Tip-enhanced Raman spectroscopy – from early developments to recent advances
An analytical technique operating at the nanoscale must be flexible regarding variable experimental conditions while ideally also being highly specific, extremely sensitive, and spatially confined. In this respect, tip-enhanced Raman scattering (TERS) has been demonstrated to be ideally suited to, e.g., elucidating chemical reaction mechanisms, determining the distribution of components and identifying and localizing specific molecular structures at the nanometre scale. TERS combines the specificity of Raman spectroscopy with the high spatial resolution of scanning probe microscopies by utilizing plasmonic nanostructures to confine the incident electromagnetic field and increase it by many orders of magnitude. Consequently, molecular structure information in the optical near field that is inaccessible to other optical microscopy methods can be obtained. In this general review, the development of this still-young technique, from early experiments to recent achievements concerning inorganic, organic, and biological materials, is addressed. Accordingly, the technical developments necessary for stable and reliable AFM- and STM-based TERS experiments, together with the specific properties of the instruments under different conditions, are reviewed. The review also highlights selected experiments illustrating the capabilities of this emerging technique, the number of users of which has steadily increased since its inception in 2000. Finally, an assessment of the frontiers and new concepts of TERS, which aim towards rendering it a general and widely applicable technique that combines the highest possible lateral resolution and extreme sensitivity, is provided.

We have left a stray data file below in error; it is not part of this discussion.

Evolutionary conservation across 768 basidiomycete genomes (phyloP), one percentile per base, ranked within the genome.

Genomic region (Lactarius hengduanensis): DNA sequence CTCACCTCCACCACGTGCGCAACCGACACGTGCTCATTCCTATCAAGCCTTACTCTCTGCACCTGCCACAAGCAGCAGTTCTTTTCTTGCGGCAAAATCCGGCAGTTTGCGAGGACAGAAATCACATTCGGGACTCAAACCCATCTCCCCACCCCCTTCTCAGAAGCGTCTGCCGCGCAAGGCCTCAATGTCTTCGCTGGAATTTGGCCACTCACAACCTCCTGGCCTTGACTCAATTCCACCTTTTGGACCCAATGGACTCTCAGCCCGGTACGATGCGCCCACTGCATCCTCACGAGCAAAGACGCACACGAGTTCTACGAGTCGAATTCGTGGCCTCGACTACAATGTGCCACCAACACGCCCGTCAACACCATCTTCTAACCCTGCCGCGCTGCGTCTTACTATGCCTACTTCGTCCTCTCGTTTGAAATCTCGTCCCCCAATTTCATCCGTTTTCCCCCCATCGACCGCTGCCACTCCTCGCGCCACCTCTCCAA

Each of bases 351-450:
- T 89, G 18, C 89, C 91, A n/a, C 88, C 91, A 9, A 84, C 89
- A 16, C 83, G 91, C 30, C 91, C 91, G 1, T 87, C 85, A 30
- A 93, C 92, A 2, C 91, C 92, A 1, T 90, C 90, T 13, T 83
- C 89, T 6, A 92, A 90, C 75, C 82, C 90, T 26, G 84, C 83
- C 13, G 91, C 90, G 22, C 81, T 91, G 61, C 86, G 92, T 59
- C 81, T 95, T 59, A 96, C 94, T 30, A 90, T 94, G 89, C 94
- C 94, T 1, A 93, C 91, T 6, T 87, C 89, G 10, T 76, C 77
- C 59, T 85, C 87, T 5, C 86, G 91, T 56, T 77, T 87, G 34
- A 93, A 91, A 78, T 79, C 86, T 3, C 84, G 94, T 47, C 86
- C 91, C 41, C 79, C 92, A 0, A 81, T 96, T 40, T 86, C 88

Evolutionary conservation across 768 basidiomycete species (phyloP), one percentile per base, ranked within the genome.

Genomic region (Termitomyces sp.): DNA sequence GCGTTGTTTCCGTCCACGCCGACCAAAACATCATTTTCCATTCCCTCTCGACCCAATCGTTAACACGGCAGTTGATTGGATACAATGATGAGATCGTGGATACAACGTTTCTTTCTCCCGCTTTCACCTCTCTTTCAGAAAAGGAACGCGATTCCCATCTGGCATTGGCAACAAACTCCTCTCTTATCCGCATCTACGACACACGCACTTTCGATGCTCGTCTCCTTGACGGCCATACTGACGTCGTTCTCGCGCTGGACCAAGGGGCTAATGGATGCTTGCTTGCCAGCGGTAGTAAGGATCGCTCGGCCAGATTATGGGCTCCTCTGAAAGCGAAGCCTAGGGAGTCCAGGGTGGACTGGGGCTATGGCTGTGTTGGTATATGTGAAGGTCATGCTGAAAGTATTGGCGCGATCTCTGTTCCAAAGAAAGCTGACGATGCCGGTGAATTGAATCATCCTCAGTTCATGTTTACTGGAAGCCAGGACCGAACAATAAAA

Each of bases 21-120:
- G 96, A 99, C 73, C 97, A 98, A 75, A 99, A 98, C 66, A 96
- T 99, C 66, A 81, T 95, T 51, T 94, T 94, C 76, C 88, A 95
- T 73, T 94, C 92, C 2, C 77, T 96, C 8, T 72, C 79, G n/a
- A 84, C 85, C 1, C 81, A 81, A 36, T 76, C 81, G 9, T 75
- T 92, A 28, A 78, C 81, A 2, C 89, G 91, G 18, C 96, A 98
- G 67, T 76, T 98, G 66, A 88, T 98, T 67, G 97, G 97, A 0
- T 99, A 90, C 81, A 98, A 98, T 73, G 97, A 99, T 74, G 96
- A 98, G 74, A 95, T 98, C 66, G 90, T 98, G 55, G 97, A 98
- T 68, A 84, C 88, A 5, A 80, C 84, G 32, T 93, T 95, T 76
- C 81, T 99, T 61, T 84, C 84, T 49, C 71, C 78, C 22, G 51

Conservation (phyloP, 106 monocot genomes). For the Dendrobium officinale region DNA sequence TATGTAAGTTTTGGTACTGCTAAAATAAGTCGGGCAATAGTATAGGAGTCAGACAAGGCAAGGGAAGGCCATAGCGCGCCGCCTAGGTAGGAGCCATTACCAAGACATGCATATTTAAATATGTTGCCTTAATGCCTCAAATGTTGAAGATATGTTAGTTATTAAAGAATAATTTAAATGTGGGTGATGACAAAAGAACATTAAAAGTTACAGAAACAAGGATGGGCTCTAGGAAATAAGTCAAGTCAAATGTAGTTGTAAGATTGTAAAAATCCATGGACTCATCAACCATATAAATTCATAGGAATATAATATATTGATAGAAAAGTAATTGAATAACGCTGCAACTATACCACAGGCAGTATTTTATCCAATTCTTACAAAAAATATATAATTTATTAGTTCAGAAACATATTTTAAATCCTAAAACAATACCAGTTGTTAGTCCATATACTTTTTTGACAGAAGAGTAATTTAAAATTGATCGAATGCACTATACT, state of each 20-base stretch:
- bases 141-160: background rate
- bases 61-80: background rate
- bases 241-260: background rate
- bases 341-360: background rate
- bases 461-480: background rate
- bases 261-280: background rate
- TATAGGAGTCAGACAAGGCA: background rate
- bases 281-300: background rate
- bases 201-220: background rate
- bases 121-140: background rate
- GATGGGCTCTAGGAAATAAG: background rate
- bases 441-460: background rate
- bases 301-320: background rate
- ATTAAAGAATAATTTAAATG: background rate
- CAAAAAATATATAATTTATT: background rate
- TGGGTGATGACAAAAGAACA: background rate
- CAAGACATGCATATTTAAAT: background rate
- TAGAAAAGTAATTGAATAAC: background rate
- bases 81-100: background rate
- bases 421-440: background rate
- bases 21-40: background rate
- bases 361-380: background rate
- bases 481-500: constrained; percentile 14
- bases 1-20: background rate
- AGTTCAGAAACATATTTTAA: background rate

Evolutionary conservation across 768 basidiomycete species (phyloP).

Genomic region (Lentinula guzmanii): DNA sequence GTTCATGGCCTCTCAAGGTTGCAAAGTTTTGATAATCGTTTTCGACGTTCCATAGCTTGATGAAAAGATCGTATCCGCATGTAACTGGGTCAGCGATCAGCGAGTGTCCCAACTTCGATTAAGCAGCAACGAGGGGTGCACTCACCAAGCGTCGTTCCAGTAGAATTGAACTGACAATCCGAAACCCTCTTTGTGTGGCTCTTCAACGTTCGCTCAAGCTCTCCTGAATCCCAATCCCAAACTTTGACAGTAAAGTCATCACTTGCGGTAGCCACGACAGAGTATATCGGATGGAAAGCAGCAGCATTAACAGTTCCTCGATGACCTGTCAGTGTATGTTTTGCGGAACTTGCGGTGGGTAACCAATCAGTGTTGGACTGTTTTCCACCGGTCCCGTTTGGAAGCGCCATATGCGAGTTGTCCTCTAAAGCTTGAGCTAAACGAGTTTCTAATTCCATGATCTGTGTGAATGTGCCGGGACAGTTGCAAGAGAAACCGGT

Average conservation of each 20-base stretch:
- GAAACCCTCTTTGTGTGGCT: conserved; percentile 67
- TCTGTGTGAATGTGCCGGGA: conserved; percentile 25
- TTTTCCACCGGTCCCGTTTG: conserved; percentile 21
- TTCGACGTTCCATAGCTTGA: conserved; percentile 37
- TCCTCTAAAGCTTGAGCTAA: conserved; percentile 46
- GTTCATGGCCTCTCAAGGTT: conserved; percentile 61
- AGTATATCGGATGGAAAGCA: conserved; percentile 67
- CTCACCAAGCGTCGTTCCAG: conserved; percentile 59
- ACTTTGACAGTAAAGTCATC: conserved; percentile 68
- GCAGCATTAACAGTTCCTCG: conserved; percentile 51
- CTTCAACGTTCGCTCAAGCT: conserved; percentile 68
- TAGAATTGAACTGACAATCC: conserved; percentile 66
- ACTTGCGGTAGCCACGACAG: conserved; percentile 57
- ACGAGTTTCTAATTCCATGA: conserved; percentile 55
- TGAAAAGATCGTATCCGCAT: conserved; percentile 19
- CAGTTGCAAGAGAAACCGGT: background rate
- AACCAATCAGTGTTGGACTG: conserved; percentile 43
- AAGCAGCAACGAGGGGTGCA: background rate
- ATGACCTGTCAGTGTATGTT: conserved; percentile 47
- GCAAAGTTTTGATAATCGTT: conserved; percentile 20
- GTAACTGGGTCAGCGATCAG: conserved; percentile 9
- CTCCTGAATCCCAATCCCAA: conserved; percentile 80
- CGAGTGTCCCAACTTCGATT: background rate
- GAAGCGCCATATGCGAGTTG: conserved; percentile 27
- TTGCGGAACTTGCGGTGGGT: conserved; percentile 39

- This article is part of the themed collection: Surface and tip enhanced spectroscopies